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  • HOPE not hate

Social cohesion post-pandemic

A recent article on the LSE blog reveals striking results. It shows that areas within the government’s Integration Area programme have sustained higher levels of trust during the COVID-19 pandemic – in politicians and in each other (see charts below). Similar patterns emerge when it comes to immigration attitudes and engagement. The map above, taken from here, shows where these areas are situated.

Establishing cause-and-effect here is difficult, especially with a comparatively new programme. But the findings seem to indicate that significant investment in integration has played a positive social role during the pandemic. It has helped these areas to be more cohesive and to avoid of the politics of blame.

The article outlines some key principles that have enabled this to happen across the Integration Areas – including the importance of a shared vision and the creation of channels for social mixing. (Read this report for more).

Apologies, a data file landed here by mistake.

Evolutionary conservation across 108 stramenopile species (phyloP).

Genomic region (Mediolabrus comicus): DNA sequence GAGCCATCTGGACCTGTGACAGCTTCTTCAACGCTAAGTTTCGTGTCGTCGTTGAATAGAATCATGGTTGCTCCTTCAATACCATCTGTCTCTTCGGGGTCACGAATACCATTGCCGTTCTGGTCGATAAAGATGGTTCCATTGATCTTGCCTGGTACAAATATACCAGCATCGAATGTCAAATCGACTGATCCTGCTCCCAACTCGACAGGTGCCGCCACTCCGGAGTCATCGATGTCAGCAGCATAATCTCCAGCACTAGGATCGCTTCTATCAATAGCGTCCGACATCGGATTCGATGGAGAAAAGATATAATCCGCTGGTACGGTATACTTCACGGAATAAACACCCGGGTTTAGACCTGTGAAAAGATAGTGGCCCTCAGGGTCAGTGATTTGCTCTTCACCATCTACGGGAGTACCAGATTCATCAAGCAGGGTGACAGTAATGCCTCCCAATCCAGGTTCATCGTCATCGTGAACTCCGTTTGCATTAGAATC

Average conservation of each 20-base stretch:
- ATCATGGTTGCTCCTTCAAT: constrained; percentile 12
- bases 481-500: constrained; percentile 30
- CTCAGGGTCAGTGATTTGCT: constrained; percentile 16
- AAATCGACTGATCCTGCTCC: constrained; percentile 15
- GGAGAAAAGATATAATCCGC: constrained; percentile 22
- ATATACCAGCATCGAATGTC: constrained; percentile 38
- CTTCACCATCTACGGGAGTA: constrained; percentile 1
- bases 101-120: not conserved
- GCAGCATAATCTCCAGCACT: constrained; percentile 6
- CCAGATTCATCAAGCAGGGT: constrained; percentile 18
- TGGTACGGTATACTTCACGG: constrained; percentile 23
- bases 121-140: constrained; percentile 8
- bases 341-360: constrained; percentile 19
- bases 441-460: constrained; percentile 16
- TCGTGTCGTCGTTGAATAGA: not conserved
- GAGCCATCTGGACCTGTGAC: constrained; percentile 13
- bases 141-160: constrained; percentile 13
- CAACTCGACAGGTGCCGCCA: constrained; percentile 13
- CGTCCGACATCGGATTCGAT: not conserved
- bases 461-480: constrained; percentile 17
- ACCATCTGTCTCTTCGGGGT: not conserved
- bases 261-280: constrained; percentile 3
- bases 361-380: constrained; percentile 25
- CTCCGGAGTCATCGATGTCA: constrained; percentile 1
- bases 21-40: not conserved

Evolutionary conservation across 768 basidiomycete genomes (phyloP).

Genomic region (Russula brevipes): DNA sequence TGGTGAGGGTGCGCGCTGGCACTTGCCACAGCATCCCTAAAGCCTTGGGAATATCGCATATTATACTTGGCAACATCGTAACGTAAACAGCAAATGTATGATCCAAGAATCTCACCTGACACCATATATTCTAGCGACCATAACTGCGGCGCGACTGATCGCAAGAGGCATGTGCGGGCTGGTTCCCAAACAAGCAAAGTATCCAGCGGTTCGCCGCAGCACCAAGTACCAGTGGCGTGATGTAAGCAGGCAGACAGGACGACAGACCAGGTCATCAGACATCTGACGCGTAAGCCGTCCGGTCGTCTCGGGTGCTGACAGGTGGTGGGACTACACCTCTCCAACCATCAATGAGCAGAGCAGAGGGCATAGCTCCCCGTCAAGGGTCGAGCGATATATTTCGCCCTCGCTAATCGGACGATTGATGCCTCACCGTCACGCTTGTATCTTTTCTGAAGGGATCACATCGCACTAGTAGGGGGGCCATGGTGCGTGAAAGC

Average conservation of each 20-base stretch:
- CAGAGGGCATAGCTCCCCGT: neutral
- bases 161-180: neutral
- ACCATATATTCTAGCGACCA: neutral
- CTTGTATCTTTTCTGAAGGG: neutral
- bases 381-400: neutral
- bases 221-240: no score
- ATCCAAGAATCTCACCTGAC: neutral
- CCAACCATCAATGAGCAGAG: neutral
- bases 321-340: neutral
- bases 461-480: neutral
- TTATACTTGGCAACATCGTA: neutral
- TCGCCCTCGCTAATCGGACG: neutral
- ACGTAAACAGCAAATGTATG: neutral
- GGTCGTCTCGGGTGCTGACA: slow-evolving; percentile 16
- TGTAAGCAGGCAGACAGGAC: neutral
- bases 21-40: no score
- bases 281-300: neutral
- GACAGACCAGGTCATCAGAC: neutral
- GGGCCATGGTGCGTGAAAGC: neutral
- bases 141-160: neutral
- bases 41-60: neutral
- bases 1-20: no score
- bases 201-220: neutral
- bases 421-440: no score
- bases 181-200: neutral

As life gradually returns to normal, there’s a big risk that cohesion is side-lined. It certainly appears to have fallen down the government agenda, with the ‘levelling up’ approach primarily talked of in economic terms.

All the evidence, however, suggests that in straitened times cohesion can suffer. Hostility to change and difference become more acute when it’s felt that there’s less to go round. With the UK approaching a period of post-pandemic hardship, this is likely to be drawn into sharp relief.

As the authors of the LSE analysis conclude, as well as focusing on infrastructure, employment and business, “the government should also pay attention to strengthening the social fabric and social cohesion in particular.”


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